train travel in the United States

in short, it is terrible. we should be ashamed.

whatever you think of Donald Trump, he has this one right. our infrastructure needs a major infusion of capital.

as many of you know, yours truly has spent a fair amount of his professional career in the transportation sector.

but recent trips on the trains between New York City and Washington DC point out the unbelievably pathetic state of our rail service in this country.

this route, the so called Northeast Corridor, is supposed to be our best rail service. the Acela, in particular, is supposed to be the premier high speed service on the NE corridor.  Amtrak’s  branding team chose the name “Acela” to reflect the ideas of acceleration and excellence.


and yet it fails in so many ways.

  • quality of service–the ride is not smooth. it is very difficult to work on your laptop because of the uneven track bed and rough ride. the amenities are nonexistent, except for a club car which has available very basic snacks. service on airplanes looks good compared to what you receive on the Acela trains. while guaranteed a seat, there are no seat assignments. wifi is available but spotty.
  • speed–designed to travel at a maximum speed of 165 mph, it only reaches 150 mph for 10% of the 226 mile route during the scheduled 2 hour 55 minute trip. the average speed is supposed to be 77 mph, if it is on time.
  • frequency— only runs once an hour between 6 am and 9 pm on weekdays, even though the demand is greater than that. many trips are sold out, but no additional service is added to meet the demand.
  • timeliness–the trip is supposed to take 2 hours and 55 minutes. however, the last one I was on was over 1 hour late. Amtrak does not release on time performance statistics but I am sure that the great majority of trains run late, some significantly late.
  • cost–it is not cheap. costs can vary but next Monday the ticket price is $280+ for a one way trip from NYC to DC.

and this is our best rail route in the country! holy cow!

what are we waiting for to dramatically upgrade the rail service in this country?

  • it will put many thousands of people to work.
  • it will dramatically increase the economic development of many metropolitan areas of the country through what is called agglomeration, which is related to economies of scale and network effects.
  • it will allow our airports to handle the longer distance flights without having to significantly expand existing airports for the short distance flights.
  • it will spur housing, retail, and commercial development around the station sites.
  • it will give Americans another option for traveling to their desired destinations in addition to road and air.

bottom line, it will be an investment that will produce a solid return on that investment.

I am taking the Acela again later today from New York City to Washington DC. another chance to experience America’s second rate — scratch that, third rate — rail system.

5 thoughts on “train travel in the United States”

  1. I continue to be amazed by a Congress that pays only lip-service to ‘infrastructure’ improvements.

    Can a bottoms-up strategy be developed to make turn words into action?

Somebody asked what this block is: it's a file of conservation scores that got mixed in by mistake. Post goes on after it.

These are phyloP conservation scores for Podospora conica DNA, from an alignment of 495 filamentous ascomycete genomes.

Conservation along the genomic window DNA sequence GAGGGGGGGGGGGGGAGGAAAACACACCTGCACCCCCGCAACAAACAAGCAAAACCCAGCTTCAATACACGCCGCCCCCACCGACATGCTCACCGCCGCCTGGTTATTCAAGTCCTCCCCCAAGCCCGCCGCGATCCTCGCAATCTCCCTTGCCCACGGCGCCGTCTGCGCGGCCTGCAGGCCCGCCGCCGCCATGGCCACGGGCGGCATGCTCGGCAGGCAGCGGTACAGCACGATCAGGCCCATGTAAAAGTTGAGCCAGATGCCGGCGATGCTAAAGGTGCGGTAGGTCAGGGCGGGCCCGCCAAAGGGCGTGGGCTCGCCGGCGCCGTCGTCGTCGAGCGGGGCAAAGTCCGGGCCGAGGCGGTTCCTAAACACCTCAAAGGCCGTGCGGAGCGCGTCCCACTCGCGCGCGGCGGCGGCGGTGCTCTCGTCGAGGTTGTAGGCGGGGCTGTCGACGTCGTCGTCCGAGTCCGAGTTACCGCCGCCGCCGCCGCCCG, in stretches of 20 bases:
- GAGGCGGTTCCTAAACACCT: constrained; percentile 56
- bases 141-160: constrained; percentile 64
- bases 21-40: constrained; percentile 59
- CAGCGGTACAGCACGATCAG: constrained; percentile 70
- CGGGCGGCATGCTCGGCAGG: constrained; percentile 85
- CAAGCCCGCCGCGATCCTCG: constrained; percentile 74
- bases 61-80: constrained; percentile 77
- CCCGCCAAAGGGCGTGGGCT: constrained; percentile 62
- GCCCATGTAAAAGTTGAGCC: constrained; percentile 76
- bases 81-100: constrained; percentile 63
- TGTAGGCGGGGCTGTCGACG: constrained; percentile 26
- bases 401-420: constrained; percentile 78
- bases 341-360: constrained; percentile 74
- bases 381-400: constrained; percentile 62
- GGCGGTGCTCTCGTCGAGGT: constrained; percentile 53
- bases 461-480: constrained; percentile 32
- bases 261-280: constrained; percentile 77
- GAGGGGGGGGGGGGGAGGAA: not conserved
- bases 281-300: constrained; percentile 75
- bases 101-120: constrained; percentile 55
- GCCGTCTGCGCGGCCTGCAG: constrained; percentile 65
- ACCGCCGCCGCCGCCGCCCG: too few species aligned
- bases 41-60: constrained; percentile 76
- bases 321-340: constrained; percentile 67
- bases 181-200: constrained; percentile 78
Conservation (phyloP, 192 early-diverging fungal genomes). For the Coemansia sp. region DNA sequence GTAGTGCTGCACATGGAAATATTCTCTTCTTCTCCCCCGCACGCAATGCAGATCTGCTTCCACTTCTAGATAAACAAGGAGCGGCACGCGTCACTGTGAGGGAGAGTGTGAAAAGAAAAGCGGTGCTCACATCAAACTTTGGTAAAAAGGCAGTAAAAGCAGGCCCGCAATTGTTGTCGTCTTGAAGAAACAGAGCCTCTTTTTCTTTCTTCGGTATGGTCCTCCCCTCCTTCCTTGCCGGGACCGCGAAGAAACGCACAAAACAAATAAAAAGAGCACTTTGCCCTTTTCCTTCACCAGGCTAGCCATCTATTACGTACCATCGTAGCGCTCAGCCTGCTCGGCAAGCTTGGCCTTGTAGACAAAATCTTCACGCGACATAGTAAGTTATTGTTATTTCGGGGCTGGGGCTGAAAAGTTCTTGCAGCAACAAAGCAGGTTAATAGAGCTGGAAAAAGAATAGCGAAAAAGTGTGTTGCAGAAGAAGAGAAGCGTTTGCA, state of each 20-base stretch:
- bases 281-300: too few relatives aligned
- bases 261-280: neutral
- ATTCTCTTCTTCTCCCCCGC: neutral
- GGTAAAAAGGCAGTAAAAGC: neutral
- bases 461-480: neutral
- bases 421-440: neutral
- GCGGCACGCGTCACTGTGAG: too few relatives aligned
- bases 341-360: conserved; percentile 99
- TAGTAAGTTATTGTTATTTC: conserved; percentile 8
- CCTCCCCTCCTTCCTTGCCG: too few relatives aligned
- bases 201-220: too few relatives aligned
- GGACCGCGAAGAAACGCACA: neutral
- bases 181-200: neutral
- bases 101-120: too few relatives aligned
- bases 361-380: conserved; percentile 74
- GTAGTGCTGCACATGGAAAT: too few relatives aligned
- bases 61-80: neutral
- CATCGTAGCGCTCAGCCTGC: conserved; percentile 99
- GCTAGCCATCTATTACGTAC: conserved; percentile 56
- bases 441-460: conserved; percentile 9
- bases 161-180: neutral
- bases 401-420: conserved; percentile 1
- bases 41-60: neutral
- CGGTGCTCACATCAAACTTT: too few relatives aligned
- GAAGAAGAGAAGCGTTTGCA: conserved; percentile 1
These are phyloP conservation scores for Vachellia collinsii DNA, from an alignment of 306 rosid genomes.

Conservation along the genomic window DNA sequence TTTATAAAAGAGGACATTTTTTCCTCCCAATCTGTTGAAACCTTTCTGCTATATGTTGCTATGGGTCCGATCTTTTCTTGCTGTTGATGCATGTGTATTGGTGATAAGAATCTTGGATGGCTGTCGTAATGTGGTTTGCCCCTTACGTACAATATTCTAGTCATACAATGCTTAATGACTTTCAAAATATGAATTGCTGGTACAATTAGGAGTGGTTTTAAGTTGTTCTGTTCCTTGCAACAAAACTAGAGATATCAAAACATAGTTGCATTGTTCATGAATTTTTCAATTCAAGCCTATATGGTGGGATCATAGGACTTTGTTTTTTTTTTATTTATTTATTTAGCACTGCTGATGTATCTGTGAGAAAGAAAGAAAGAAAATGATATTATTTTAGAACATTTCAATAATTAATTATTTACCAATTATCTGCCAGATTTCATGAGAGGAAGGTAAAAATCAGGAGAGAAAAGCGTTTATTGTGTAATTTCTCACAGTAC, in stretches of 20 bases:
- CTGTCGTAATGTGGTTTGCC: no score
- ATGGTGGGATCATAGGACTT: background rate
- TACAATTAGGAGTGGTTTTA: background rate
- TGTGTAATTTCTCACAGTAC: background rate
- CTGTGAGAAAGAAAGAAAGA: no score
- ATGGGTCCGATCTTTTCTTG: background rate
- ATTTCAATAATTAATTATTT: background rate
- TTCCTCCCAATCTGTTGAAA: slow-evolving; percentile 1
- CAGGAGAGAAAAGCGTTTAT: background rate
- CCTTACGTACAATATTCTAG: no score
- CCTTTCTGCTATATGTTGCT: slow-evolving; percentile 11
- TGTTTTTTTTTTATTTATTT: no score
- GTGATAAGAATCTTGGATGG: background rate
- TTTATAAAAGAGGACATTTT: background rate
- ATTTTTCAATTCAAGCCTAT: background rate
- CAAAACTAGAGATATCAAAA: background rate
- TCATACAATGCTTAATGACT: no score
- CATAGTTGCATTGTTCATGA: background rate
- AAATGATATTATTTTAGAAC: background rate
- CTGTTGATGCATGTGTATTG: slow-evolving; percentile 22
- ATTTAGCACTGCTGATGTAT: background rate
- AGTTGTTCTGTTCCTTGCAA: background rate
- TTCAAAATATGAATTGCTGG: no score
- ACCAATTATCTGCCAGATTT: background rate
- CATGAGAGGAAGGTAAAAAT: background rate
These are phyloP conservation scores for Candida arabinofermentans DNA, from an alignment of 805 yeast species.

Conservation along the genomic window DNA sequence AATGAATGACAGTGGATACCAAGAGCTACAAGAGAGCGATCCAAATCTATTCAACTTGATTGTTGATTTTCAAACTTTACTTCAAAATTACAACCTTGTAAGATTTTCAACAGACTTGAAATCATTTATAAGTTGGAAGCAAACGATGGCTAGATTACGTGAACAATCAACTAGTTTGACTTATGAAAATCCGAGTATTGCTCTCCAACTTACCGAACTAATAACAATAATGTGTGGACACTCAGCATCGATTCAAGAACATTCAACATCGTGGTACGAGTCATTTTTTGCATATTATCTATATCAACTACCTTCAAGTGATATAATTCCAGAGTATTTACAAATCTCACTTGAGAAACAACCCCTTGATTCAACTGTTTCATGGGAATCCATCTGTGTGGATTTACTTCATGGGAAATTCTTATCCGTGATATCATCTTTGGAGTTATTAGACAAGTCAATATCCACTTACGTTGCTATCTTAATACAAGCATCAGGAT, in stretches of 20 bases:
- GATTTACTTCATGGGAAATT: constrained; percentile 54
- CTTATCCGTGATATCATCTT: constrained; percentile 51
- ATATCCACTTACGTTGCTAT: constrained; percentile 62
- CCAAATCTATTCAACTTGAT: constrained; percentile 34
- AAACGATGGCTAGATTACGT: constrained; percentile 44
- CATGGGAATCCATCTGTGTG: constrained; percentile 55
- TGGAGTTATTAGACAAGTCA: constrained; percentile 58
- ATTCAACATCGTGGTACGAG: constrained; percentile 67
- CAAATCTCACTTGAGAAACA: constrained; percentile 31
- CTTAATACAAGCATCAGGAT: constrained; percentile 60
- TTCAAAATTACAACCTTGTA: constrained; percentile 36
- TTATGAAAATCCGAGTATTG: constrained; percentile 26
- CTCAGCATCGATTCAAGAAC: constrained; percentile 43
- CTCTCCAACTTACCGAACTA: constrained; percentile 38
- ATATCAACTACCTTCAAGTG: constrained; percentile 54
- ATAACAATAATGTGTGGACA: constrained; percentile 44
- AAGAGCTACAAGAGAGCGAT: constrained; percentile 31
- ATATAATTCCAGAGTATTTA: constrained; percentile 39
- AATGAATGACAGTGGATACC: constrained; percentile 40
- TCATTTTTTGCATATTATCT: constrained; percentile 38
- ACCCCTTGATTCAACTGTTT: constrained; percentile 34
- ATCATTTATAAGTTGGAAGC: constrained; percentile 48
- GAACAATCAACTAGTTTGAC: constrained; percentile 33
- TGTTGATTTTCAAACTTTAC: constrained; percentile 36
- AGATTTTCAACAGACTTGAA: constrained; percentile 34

Hope you’re well. Sorry to have missed the dinner you guys had. Hope to join you next time you’re in Town.


  2. Very good analysis on the Acela. Amtrak offers that kind of service for $280 one way? Certainly we can do better!

  3. Neil – agree with your take on Acela…Closer to home, the Amtrak Cascades service between Vancouver BC and Eugene, OR will add two roundtrips between Seattle and Portland this Fall when the $800M federal high(er) speed federal rail investment are completed by WSDOT and BNSF, On the horizon is a new study on High Speed Rail by Washington state though support from Microsoft. In the meantime much more can be done to reduce travel time and improve performance but rail capacity has to be expanded to allow passenger trains their own tracks on the BNSF and UP freight lines.

  4. We have put trillions into upgrading and expanding highways and airports but Amtrak has always been a distant third cousin when it comes to improving the infrastructure. Simply put, Amtrak gets no respect.
    I still take my chances with train travel for the short trips (i.e. New York to Washington or Seattle to Portland, and recently Milwaukee to Chicago.) The distances are too close to fly but it’s much safer than battling trucks on steroids and clueless car drivers on the interstate.
    It is a shame that we have let passenger rail deteriorate to level it is now. Remember when Reagan wanted to basically let Amtrak go? As for Trump, I am not sure that he even remembers his infrastructure pledge.

  5. Neil: Although I agree with your criticisms of the service as it exists today, I am appalled that you give Trump credit for anything positive in this area. He has access to a great deal of power, but in spite of some erratic verbiage, it is hard to identify anything positive that he has accomplished in terms of improving infrastructure (or anything else). Perhaps if Mitch McConnell gives up and goes home, his wife will leave Washington too, and then there will be room for a smart Williams graduate who will take over DOT and magically produce the infrastructure that many would welcome. Good luck.

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